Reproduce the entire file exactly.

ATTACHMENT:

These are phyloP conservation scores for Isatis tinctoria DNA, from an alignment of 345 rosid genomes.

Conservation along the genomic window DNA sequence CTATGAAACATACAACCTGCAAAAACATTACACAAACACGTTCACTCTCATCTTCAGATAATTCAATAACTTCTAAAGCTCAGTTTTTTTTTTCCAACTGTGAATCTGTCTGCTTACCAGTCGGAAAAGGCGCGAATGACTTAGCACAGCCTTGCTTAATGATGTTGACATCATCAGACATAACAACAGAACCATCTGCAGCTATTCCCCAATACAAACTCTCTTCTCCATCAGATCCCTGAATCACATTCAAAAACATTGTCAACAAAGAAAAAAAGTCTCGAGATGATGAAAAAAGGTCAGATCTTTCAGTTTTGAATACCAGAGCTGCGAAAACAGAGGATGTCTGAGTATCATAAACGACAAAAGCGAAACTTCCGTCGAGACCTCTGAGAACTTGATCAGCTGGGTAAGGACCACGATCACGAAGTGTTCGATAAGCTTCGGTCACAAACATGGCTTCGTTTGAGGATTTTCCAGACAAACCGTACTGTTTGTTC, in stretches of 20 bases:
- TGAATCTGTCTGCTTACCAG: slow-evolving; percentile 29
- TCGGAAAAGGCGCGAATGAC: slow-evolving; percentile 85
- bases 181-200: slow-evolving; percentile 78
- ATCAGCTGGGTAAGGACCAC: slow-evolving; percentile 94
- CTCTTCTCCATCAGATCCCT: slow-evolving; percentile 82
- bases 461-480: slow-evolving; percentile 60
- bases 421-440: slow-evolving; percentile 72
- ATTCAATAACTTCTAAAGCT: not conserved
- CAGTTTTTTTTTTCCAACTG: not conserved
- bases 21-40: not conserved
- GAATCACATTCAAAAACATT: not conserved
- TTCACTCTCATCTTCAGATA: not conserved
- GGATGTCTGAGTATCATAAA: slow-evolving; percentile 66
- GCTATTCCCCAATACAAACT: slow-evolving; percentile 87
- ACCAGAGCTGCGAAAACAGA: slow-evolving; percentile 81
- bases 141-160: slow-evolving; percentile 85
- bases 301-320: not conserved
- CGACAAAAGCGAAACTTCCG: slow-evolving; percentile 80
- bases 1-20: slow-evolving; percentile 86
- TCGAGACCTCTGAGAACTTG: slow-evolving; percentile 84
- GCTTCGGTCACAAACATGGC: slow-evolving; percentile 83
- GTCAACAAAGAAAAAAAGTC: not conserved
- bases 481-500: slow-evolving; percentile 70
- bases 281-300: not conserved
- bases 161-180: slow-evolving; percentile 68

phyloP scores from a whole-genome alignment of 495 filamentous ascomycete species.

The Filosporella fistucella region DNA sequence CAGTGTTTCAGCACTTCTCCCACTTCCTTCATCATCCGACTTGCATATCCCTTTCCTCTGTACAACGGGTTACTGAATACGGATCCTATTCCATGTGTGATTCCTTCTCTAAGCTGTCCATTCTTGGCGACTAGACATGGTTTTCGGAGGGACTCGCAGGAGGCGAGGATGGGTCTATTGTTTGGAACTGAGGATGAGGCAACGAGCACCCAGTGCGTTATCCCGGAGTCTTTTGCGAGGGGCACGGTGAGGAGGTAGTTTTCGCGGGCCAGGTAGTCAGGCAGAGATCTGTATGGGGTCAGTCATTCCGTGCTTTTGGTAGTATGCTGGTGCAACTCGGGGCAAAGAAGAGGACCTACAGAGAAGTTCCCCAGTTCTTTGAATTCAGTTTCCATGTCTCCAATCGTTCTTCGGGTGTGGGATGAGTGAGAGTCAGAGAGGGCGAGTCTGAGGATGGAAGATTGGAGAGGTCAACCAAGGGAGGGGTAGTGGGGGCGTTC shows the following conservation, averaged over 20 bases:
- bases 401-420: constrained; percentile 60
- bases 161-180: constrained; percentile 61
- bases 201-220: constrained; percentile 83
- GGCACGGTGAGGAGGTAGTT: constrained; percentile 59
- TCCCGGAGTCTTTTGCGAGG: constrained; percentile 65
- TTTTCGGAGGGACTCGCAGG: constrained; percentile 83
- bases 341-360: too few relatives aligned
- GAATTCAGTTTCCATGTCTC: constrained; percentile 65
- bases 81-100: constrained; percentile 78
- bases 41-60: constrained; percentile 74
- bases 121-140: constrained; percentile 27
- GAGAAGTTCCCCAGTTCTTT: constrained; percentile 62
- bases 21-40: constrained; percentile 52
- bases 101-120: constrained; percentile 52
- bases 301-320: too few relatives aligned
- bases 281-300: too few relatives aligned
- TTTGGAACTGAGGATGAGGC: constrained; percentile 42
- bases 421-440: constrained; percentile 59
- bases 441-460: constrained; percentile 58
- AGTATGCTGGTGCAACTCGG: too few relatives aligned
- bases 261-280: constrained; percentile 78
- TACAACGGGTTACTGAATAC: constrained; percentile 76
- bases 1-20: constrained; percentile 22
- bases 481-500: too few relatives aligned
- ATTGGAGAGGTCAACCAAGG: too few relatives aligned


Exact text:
These are phyloP conservation scores for Isatis tinctoria DNA, from an alignment of 345 rosid genomes.

Conservation along the genomic window DNA sequence CTATGAAACATACAACCTGCAAAAACATTACACAAACACGTTCACTCTCATCTTCAGATAATTCAATAACTTCTAAAGCTCAGTTTTTTTTTTCCAACTGTGAATCTGTCTGCTTACCAGTCGGAAAAGGCGCGAATGACTTAGCACAGCCTTGCTTAATGATGTTGACATCATCAGACATAACAACAGAACCATCTGCAGCTATTCCCCAATACAAACTCTCTTCTCCATCAGATCCCTGAATCACATTCAAAAACATTGTCAACAAAGAAAAAAAGTCTCGAGATGATGAAAAAAGGTCAGATCTTTCAGTTTTGAATACCAGAGCTGCGAAAACAGAGGATGTCTGAGTATCATAAACGACAAAAGCGAAACTTCCGTCGAGACCTCTGAGAACTTGATCAGCTGGGTAAGGACCACGATCACGAAGTGTTCGATAAGCTTCGGTCACAAACATGGCTTCGTTTGAGGATTTTCCAGACAAACCGTACTGTTTGTTC, in stretches of 20 bases:
- TGAATCTGTCTGCTTACCAG: slow-evolving; percentile 29
- TCGGAAAAGGCGCGAATGAC: slow-evolving; percentile 85
- bases 181-200: slow-evolving; percentile 78
- ATCAGCTGGGTAAGGACCAC: slow-evolving; percentile 94
- CTCTTCTCCATCAGATCCCT: slow-evolving; percentile 82
- bases 461-480: slow-evolving; percentile 60
- bases 421-440: slow-evolving; percentile 72
- ATTCAATAACTTCTAAAGCT: not conserved
- CAGTTTTTTTTTTCCAACTG: not conserved
- bases 21-40: not conserved
- GAATCACATTCAAAAACATT: not conserved
- TTCACTCTCATCTTCAGATA: not conserved
- GGATGTCTGAGTATCATAAA: slow-evolving; percentile 66
- GCTATTCCCCAATACAAACT: slow-evolving; percentile 87
- ACCAGAGCTGCGAAAACAGA: slow-evolving; percentile 81
- bases 141-160: slow-evolving; percentile 85
- bases 301-320: not conserved
- CGACAAAAGCGAAACTTCCG: slow-evolving; percentile 80
- bases 1-20: slow-evolving; percentile 86
- TCGAGACCTCTGAGAACTTG: slow-evolving; percentile 84
- GCTTCGGTCACAAACATGGC: slow-evolving; percentile 83
- GTCAACAAAGAAAAAAAGTC: not conserved
- bases 481-500: slow-evolving; percentile 70
- bases 281-300: not conserved
- bases 161-180: slow-evolving; percentile 68

phyloP scores from a whole-genome alignment of 495 filamentous ascomycete species.

The Filosporella fistucella region DNA sequence CAGTGTTTCAGCACTTCTCCCACTTCCTTCATCATCCGACTTGCATATCCCTTTCCTCTGTACAACGGGTTACTGAATACGGATCCTATTCCATGTGTGATTCCTTCTCTAAGCTGTCCATTCTTGGCGACTAGACATGGTTTTCGGAGGGACTCGCAGGAGGCGAGGATGGGTCTATTGTTTGGAACTGAGGATGAGGCAACGAGCACCCAGTGCGTTATCCCGGAGTCTTTTGCGAGGGGCACGGTGAGGAGGTAGTTTTCGCGGGCCAGGTAGTCAGGCAGAGATCTGTATGGGGTCAGTCATTCCGTGCTTTTGGTAGTATGCTGGTGCAACTCGGGGCAAAGAAGAGGACCTACAGAGAAGTTCCCCAGTTCTTTGAATTCAGTTTCCATGTCTCCAATCGTTCTTCGGGTGTGGGATGAGTGAGAGTCAGAGAGGGCGAGTCTGAGGATGGAAGATTGGAGAGGTCAACCAAGGGAGGGGTAGTGGGGGCGTTC shows the following conservation, averaged over 20 bases:
- bases 401-420: constrained; percentile 60
- bases 161-180: constrained; percentile 61
- bases 201-220: constrained; percentile 83
- GGCACGGTGAGGAGGTAGTT: constrained; percentile 59
- TCCCGGAGTCTTTTGCGAGG: constrained; percentile 65
- TTTTCGGAGGGACTCGCAGG: constrained; percentile 83
- bases 341-360: too few relatives aligned
- GAATTCAGTTTCCATGTCTC: constrained; percentile 65
- bases 81-100: constrained; percentile 78
- bases 41-60: constrained; percentile 74
- bases 121-140: constrained; percentile 27
- GAGAAGTTCCCCAGTTCTTT: constrained; percentile 62
- bases 21-40: constrained; percentile 52
- bases 101-120: constrained; percentile 52
- bases 301-320: too few relatives aligned
- bases 281-300: too few relatives aligned
- TTTGGAACTGAGGATGAGGC: constrained; percentile 42
- bases 421-440: constrained; percentile 59
- bases 441-460: constrained; percentile 58
- AGTATGCTGGTGCAACTCGG: too few relatives aligned
- bases 261-280: constrained; percentile 78
- TACAACGGGTTACTGAATAC: constrained; percentile 76
- bases 1-20: constrained; percentile 22
- bases 481-500: too few relatives aligned
- ATTGGAGAGGTCAACCAAGG: too few relatives aligned